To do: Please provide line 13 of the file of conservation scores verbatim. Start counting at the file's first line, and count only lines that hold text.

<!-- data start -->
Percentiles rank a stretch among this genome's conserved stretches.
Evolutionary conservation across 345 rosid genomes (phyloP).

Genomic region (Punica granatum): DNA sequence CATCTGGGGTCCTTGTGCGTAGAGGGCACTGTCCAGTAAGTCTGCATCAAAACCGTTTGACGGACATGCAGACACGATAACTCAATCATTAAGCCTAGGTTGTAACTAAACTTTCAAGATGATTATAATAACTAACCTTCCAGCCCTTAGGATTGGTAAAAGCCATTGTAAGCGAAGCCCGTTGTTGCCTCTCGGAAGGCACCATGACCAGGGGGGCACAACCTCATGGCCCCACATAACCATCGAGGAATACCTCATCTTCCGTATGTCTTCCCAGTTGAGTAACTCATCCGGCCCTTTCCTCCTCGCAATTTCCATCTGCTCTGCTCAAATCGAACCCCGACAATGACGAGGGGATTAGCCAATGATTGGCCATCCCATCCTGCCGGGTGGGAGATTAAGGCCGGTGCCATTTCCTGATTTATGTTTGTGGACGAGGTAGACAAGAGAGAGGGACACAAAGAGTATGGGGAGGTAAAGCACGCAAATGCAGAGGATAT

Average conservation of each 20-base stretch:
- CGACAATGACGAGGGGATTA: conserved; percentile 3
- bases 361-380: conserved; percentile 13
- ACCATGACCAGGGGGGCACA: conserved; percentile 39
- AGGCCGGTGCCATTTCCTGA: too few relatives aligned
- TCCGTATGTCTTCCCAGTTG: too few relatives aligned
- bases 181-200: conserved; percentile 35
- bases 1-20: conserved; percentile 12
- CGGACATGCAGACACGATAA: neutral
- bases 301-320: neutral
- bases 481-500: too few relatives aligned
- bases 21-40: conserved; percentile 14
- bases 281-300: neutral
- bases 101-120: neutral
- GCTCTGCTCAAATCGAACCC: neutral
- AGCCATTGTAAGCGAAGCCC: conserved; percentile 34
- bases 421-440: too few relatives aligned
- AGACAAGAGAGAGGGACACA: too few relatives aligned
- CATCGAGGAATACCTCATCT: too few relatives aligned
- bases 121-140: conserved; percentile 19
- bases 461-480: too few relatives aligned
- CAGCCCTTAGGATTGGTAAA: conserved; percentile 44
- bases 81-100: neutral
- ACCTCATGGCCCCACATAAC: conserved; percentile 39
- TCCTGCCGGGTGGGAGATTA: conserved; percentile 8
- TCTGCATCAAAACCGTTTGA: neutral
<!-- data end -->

- bases 301-320: neutral